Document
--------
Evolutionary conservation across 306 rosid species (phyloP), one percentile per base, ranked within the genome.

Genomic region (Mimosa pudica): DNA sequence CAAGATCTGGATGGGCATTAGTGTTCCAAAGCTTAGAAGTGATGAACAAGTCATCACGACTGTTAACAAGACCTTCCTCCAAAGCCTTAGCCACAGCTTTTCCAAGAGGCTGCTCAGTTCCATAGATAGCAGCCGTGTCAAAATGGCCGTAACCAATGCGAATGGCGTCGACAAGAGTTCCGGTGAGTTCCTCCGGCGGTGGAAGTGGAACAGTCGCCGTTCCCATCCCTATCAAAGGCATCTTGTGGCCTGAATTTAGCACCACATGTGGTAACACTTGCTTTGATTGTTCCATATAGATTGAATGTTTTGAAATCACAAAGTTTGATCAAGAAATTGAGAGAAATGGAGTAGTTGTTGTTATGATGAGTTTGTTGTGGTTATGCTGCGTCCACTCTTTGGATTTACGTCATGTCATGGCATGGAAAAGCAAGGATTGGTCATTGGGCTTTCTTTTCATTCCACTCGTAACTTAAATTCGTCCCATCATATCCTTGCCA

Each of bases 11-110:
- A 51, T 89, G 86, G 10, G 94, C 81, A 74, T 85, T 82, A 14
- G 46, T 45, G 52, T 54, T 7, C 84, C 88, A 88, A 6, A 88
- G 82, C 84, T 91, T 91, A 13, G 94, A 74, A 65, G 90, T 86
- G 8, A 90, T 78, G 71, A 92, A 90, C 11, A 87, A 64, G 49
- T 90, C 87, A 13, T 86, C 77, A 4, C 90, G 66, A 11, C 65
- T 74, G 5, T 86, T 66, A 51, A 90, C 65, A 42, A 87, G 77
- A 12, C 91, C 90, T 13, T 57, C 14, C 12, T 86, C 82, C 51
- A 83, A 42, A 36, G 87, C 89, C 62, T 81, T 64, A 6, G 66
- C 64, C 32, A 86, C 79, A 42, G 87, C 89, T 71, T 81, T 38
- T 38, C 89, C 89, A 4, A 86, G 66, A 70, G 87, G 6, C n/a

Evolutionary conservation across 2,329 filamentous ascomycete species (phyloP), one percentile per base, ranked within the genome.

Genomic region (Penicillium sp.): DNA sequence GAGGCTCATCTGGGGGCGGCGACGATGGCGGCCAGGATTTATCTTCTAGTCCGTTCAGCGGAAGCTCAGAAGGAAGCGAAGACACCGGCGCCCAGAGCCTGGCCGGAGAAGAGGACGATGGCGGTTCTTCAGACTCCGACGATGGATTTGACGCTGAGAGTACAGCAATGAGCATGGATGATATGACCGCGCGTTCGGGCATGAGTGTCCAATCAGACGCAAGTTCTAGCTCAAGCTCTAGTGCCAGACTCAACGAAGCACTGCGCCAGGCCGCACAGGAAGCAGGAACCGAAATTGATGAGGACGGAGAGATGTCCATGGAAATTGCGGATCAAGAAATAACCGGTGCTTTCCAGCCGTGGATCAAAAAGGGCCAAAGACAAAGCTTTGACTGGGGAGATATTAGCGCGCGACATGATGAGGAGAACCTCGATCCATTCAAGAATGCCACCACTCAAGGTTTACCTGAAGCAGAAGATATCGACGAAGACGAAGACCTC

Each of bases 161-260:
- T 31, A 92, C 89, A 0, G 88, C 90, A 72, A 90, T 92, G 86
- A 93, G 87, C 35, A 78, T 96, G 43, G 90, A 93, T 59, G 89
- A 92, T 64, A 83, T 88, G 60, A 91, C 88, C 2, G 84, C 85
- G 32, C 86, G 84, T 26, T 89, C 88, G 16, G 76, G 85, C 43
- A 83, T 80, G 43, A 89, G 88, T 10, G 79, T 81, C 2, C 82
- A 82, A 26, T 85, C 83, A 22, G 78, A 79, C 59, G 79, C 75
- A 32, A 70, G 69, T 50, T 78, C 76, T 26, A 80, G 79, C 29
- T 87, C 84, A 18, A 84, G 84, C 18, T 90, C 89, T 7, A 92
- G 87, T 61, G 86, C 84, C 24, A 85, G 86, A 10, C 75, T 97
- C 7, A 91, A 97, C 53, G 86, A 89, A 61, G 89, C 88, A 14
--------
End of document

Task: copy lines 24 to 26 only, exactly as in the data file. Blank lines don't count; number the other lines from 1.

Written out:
- T 87, C 84, A 18, A 84, G 84, C 18, T 90, C 89, T 7, A 92
- G 87, T 61, G 86, C 84, C 24, A 85, G 86, A 10, C 75, T 97
- C 7, A 91, A 97, C 53, G 86, A 89, A 61, G 89, C 88, A 14